The World Bank’s occasional economic reports on Malaysia can generally be relied upon to offer sound analysis on the country’s economic development that is different from those emanating from our national sources.
They provide a more critical perspective on entrenched policies or proposed new ones by stake players who should be independent and should not be beholden to the Malaysian government or any interest or lobby group.
Two recent reports should be of interest to our policy makers. The first which came out in June this year affirmed the importance of leveraging on trade agreements and partnerships for the nation’s continuing economic prosperity.
The Economic Monitor report noted that:
– Malaysia is one of the most open economies in the world, with a trade to GDP ratio of 148% (from 2010 to 2014) compared to 58% in developing countries in East Asia and Pacific.
– About 40% of jobs in Malaysia are linked with export activities. -Total wages supported by exports has quadrupled between 1995 and 2011.
Most Malaysians are aware of the importance of trade. But we have also seen the rise of uninformed and often xenophobic sentiments targeting the Trans-Pacific Partnership when it was being negotiated by the government. The Bank’s opinion on this and other similar agreements needs to be reflected upon.
In essence the Bank argues that implementation of new regional trade agreements can help Malaysia carry out key economic reforms and accelerate the country’s transition to high-income status. It notes that the new generation of regional trade agreements – including the Regional Cooperation Economic Partnership, Trans-Pacific Partnership and European Union Free Trade Agreement – will shape trade and investment over the next decade.
It also calls for commitment to these agreements which goes beyond tariff reduction This is because not only will they have a significant impact on attracting investment, and further open up market access for the country’s exports of goods and services; they can also be used to push for deeper reform in competition policy, services trade and support to SMEs that would otherwise be difficult to initiate.
The Bank rightly warns that the transition will not be easy and proactive measures will be needed to ensure wider benefits under the new regional trade agreements.
Notwithstanding the problems and difficulties, it is important for our policy and decision makers to get the Bank’s message and stay the course of this road of reform if we want our economy to grow and become more resilient.
Reducing vulnerabilities the wrong way
The latest Bank report – a newly released East Asia and Pacific Economic Update entitled “Reducing Vulnerabilities” – focuses on current global economic uncertainties; the risks that come from external developments as well as touches in its country chapter on Malaysia on our own home grown financial crisis arising from 1MDB which “could impact investors’ sentiments and divert the Government’s focus from needed reform, while an unanticipated sharp adjustment among households to a higher cost of living or a more pronounced softening in labour market conditions could also affect private consumption”.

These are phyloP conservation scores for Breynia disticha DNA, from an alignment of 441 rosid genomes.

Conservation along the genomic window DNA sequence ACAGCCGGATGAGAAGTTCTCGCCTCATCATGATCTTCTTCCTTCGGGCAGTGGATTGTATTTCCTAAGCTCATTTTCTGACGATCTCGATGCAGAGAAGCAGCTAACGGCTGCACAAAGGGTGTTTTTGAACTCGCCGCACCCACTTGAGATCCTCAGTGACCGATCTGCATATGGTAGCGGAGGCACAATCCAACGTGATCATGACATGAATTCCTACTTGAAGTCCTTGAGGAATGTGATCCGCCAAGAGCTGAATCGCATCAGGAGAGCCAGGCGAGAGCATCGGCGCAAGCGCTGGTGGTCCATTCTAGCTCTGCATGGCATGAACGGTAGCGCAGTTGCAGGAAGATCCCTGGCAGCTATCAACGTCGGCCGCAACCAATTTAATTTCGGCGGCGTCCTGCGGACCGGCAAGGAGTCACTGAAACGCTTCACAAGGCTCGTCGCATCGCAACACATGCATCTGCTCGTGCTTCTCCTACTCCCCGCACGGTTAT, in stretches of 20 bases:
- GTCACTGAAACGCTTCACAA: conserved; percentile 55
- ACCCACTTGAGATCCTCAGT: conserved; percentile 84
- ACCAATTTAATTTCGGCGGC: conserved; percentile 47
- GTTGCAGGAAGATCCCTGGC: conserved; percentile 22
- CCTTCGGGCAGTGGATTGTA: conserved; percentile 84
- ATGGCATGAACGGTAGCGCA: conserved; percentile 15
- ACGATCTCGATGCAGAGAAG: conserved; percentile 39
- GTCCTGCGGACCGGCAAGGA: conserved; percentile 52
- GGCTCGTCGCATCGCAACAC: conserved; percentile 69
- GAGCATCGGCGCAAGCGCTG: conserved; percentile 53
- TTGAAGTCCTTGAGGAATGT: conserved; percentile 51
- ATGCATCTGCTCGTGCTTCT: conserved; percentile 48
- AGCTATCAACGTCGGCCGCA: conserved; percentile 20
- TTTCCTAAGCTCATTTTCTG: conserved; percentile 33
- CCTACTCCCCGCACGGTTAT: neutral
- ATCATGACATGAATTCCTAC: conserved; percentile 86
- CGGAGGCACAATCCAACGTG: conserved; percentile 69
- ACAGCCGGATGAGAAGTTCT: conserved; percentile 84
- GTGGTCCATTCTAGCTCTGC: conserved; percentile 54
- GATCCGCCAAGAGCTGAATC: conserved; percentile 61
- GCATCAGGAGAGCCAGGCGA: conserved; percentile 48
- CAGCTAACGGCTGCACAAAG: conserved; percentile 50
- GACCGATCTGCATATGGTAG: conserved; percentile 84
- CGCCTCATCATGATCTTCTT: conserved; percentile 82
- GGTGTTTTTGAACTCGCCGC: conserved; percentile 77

To alleviate the impact on the bottom 40% population, the Bank is recommending targeted measures “to support the most vulnerable households”. This, in its view, could include the introduction of “unemployment benefits [which] could help to improve matching in the labour market and provide support as the labour market softens”
Bank guidance on this issue is clearly off the mark if not plain wrong.
Firstly, the nation’s finances are in no position to support a social welfare system providing benefits to the section of the population that is registered as unemployed or do not currently have a job. For now and the foreseeable future, the nation needs to exercise financial prudence and discipline in spending. In fact, the Bank itself has noted in the same report that recent increases in the minimum wage and public sector salaries would be difficult to sustain as the necessary fiscal consolidation continues.
Any social welfare or social protection system that is being proposed needs to be sustainable, financially viable and well targeted.
In Malaysia, it is especially important to ensure that the new proposed system does not become a political football and/or is open to widescale fraud and abuse. Both negative possibilities are very likely, given the present state of politics and governance in the nation.
A stronger and more rigorous defence of the proposal for the introduction of unemployment benefits by the World Bank with empirical data proving its case is necessary if it wants this policy recommendation to be taken seriously.
For now, the advocates of this policy in the Bank may be comforted by the fact that a de facto unemployment benefits system already exists in Malaysia through the use of the civil service to employ hundreds of thousands of otherwise unemployed and unemployable school leavers, graduates and others.
Such a system has been ongoing for at least the last 20 years and makes Malaysia well ahead of many countries in this field of labour market intervention.
Lim Teck Ghee